Regulatory Efficacy

One of the more hotly discussed topics at the recent Neurotech Leaders Forum was the impact of FDA approval cycles on commercialization of neurotechnology devices and investment in neurotech startups. During a panel session devoted to the investment outlook for neurotechnology, venture capital professionals reiterated that it was very difficult for them to invest in devices that require a premarket approval path through the FDA. Kevin Wasserstein, managing director of Versant Ventures, summed up the feelings of many investors, “If you’re waiting for the FDA or CMS to make a decision, that is out of your control. We like to do things we can control.”

As we’ve reported in the past, FDA tardiness in approving new devices not only impacts investment in neurotech startups, it also results in exporting healthcare industry jobs and technology to Europe, since many U.S. firms have made the purposeful decision to pursue approval of new devices in Europe first. This is in large part because CE Mark approval of medical devices is based on safety and not efficacy. As a result, consumers and patients in Europe have access to new medical technology much sooner than Americans do—including technology paid for by American taxpayers.

We continue to believe that the ultimate solution is to redefine the role of the FDA as ensuring the safety of medical devices, while leaving the issue of efficacy to CMS and private health insurers. Let’s be clear, making this type of change would not be easy and would probably require a legislative mandate. But we think a powerful argument could be made to liberals and conservatives, to deficit hawks and social progressives, to opponents and supporters of Obama’s healthcare reform.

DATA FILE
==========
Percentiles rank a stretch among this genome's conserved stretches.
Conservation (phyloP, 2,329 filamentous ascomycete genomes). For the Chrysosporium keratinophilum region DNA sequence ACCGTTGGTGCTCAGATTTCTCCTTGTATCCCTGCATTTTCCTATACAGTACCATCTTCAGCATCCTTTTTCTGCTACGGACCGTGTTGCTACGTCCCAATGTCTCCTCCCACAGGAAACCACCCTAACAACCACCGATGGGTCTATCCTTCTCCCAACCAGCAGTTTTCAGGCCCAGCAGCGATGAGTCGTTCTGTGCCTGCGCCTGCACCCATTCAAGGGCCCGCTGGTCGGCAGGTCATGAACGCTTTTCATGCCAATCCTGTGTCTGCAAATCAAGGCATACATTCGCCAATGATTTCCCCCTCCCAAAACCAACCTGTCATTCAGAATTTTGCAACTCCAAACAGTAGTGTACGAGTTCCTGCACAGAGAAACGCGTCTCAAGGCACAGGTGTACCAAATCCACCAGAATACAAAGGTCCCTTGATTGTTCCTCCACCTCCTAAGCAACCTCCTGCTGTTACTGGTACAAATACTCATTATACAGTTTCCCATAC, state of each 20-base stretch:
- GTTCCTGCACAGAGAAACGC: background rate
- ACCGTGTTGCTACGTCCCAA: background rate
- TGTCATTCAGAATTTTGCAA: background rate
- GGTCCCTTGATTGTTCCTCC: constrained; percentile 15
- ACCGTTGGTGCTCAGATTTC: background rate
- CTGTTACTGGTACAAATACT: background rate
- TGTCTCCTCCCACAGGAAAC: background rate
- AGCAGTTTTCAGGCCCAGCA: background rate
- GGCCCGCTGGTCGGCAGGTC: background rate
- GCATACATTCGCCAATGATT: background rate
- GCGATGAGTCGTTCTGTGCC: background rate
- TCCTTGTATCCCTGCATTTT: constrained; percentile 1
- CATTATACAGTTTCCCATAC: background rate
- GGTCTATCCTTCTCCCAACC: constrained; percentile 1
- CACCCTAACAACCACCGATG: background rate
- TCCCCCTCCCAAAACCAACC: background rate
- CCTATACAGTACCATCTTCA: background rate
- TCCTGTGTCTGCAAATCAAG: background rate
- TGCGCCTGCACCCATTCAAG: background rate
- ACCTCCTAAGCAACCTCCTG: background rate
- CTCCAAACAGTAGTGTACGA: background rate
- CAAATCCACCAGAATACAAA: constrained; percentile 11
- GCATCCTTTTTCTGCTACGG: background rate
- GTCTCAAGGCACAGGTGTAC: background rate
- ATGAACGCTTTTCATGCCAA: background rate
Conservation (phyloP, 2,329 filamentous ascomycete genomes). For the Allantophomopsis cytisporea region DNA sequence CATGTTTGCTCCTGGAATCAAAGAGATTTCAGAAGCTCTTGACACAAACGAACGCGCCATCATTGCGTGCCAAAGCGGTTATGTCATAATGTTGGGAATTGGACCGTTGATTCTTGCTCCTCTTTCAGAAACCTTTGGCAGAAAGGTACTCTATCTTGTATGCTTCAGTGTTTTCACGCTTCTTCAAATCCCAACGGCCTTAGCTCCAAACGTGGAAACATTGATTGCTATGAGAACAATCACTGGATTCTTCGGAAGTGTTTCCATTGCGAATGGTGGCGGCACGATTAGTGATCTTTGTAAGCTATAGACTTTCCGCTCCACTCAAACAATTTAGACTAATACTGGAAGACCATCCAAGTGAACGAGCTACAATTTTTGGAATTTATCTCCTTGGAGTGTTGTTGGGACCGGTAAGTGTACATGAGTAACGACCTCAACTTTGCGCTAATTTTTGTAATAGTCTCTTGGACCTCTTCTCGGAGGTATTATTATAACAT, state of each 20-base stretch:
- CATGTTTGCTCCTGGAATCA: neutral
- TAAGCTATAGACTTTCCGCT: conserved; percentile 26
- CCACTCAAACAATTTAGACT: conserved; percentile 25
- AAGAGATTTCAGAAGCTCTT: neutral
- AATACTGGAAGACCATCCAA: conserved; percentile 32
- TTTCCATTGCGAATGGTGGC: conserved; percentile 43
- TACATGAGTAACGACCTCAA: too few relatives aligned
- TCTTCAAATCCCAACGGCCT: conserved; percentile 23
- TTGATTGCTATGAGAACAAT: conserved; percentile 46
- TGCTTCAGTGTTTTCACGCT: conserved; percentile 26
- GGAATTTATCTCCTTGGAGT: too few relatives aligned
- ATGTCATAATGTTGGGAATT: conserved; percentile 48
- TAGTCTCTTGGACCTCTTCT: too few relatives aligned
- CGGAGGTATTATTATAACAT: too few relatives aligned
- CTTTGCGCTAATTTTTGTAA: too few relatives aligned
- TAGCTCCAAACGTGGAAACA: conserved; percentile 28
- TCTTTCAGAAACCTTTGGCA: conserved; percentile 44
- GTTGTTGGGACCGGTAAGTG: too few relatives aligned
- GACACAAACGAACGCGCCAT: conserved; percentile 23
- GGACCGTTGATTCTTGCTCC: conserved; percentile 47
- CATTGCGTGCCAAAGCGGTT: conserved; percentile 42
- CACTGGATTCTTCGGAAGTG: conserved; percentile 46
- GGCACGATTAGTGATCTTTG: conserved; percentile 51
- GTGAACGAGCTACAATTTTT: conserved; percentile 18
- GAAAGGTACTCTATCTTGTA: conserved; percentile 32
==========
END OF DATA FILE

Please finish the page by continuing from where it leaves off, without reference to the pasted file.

Conservatives understand the benefits of loosening regulations on business. But liberals would appreciate a device industry initiative that calls for tighter scrutiny of medical device safety, which would undoubtedly result from freeing FDA personnel from efficacy decision making. CMS personnel already evaluate efficacy in its coverage decisions, and a renewed emphasis on comparative effectiveness will help that agency make decisions that save taxpayers money and restore the long-term viability of Medicare and Medicaid.

Make no mistake, this change would not be a panacea for either established medical device firms or startups. Though they might get products to market sooner and generate a small amount of revenue in advance of reimbursement, it will be incumbent on them to make a strong economic case for their device at the outset. And they may have to pursue agreements with private insurers or exchanges early on in order to share the wealth produced by cost savings. But in the end, this would be a benefit for them, for taxpayers, and for medical consumers.

James Cavuoto
Editor and Publisher



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